The carbon footprint of this case study includes processes from the receipt of the seeds by the nursery, their development into seedlings and transport to the reforestation plot. In parallel, the system boundaries include the biomass collection, its transformation into biochar and the transportation of the amendments to the reforestation plot. They also include the field work necessary at the time of transplant and for the maintenance of the seedling up to one year after transplant (Fig. 3), following which, no further care of the plot is made by the team. The reforestation takes place in a protected area and hence the LCA excludes timber collection and assumes that the area is left untouched indefinitely. We use 100-year global warming potentials (GWP) as prescribed in the IPCC Fifth Assessment Report (AR5)23 and “one reforested hectare” as the functional unit.
Software, database and data processing
Emissions factors of processes and fuels were assessed using EcoInvent 3.7 and USLCI databases in SimaPro 8.324 and their carbon footprint calculated using the IPCC 2013 GWP 100a V1.03 method25. Data and emissions factors are available in the “Supplementary Information”. Life cycle impact assessment, uncertainty analysis (Monte Carlo method), modelling activities, and figures were produced using R software (version 3.5.1)26.
Biochar is produced and added to the site at the time of seedlings transplant at a rate of one kg (dry mass) per seedling18. The biochar is produced using Brazil nut husks, residues of the local Brazil nut production27. Pyrolysis of Brazil nut husks avoids the emissions associated with piling these residues in unmanaged heaps in the environment, as is it commonly done in the region (Jhon Farfan, pers. com.). First, the husks are loaded in a medium scale truck using a front loader. The truck then drives an average distance of 20 km from the city to the biochar producing area and unloads the biomass. The biomass is then sun-dried and manually loaded into a top-lit up-draft (TLUD) biochar pyrolyzer27. It is then loaded into a truck and a boat, to be transported to the plot and applied alongside each seedling in the planting hole.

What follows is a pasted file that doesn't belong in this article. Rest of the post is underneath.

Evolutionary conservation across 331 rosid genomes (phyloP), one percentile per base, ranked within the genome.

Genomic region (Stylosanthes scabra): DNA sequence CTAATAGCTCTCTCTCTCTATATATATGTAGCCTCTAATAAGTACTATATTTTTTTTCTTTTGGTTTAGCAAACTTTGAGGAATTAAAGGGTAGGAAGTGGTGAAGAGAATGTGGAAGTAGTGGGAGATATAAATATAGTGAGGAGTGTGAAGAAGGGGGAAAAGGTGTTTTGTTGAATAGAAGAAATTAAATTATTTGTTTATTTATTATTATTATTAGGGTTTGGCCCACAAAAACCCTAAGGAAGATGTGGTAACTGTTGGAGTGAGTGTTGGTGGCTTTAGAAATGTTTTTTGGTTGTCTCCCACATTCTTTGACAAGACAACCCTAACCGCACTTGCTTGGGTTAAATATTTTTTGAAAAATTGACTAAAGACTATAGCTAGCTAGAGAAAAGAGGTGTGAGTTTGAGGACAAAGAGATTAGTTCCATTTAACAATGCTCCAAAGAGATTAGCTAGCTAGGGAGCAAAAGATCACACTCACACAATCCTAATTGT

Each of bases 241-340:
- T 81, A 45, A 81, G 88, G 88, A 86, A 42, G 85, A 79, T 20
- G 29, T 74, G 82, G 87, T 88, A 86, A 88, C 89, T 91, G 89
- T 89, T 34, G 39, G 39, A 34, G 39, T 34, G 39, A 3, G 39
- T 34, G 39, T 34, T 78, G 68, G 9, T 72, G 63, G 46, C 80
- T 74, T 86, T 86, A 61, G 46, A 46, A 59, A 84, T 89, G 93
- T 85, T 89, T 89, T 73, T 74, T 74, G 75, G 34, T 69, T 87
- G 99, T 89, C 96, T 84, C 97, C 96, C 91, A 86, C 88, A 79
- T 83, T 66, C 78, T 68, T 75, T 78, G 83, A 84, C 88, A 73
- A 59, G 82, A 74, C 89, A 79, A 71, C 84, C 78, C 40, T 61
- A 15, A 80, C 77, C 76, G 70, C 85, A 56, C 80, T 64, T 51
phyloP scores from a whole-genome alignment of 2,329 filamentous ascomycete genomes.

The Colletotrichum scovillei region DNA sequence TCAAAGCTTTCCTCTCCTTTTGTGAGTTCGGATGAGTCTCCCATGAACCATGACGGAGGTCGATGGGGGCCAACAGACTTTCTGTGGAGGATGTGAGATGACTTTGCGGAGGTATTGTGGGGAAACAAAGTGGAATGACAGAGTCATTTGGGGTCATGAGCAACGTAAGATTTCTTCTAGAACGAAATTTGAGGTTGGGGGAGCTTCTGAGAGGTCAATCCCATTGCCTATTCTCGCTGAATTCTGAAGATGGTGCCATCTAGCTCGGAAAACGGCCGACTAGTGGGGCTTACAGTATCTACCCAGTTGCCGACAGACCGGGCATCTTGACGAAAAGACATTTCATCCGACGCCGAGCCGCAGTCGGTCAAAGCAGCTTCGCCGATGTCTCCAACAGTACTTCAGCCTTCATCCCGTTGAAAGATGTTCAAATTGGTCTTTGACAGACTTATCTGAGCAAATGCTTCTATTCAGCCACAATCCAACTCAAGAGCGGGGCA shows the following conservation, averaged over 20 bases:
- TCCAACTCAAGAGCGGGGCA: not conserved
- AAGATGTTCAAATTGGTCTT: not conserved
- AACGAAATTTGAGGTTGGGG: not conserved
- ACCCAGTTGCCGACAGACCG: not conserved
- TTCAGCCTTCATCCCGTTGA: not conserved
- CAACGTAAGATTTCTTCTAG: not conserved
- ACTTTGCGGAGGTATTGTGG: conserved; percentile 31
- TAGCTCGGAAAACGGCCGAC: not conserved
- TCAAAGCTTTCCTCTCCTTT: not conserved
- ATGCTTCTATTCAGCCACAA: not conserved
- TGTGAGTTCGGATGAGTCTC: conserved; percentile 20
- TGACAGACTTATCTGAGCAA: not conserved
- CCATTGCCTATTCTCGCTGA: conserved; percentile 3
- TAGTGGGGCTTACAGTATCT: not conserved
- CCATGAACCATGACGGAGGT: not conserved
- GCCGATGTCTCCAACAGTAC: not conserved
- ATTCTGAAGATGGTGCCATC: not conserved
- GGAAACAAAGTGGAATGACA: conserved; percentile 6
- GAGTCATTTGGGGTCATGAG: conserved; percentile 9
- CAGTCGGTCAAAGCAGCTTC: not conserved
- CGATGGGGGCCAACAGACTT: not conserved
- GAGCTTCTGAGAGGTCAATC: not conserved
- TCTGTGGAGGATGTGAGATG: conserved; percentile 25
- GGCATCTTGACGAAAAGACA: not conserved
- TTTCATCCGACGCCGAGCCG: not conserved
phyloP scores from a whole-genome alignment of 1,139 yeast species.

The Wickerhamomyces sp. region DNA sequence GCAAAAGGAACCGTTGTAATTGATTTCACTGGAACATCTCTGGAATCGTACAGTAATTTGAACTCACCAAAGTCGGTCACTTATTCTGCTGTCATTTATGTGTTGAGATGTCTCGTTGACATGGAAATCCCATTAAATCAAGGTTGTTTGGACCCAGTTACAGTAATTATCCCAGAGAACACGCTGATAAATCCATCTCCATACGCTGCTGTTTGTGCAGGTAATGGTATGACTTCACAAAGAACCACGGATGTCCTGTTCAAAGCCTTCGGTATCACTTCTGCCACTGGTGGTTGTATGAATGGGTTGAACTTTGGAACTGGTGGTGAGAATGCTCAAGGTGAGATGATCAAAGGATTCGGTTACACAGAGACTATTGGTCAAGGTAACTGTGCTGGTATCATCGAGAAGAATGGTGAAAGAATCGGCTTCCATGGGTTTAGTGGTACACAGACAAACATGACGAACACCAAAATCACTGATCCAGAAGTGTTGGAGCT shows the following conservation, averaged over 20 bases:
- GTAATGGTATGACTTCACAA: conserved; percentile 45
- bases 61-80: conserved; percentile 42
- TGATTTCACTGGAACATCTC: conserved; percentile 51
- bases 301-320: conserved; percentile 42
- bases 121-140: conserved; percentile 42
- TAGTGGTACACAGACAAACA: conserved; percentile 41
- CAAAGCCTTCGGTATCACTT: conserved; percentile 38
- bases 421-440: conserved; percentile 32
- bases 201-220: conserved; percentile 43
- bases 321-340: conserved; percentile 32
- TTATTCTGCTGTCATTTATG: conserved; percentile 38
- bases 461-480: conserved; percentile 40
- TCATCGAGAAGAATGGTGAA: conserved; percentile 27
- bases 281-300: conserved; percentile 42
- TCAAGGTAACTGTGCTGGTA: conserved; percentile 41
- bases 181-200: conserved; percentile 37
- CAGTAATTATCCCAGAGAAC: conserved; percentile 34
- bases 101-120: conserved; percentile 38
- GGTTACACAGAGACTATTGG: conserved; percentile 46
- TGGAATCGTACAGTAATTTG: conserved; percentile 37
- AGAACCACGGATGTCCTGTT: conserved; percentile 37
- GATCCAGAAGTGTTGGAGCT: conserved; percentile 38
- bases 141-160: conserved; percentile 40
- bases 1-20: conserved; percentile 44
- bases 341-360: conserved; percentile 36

CINCIA possesses its own technological tree nursery where the seeds develop into seedlings before transplant28. The seedlings are grown in reusable plastic nursery tubes in an in-house growing medium (“Supplementary Information”). CINCIA’s seedling transplant rate is 1111 seedlings ha−118. The nursery grows seedlings in batches and requires 20.5 kWh electricity per month (“Supplementary Information”). The seedlings need 5 months to reach a sufficient height (Jhon Farfan, pers. com.), hence the average electricity needed reaches 102 kWh per hectare. The seedlings are then transported from the nursery to the field by truck (128 km) and boat (9 km) to reach the plot.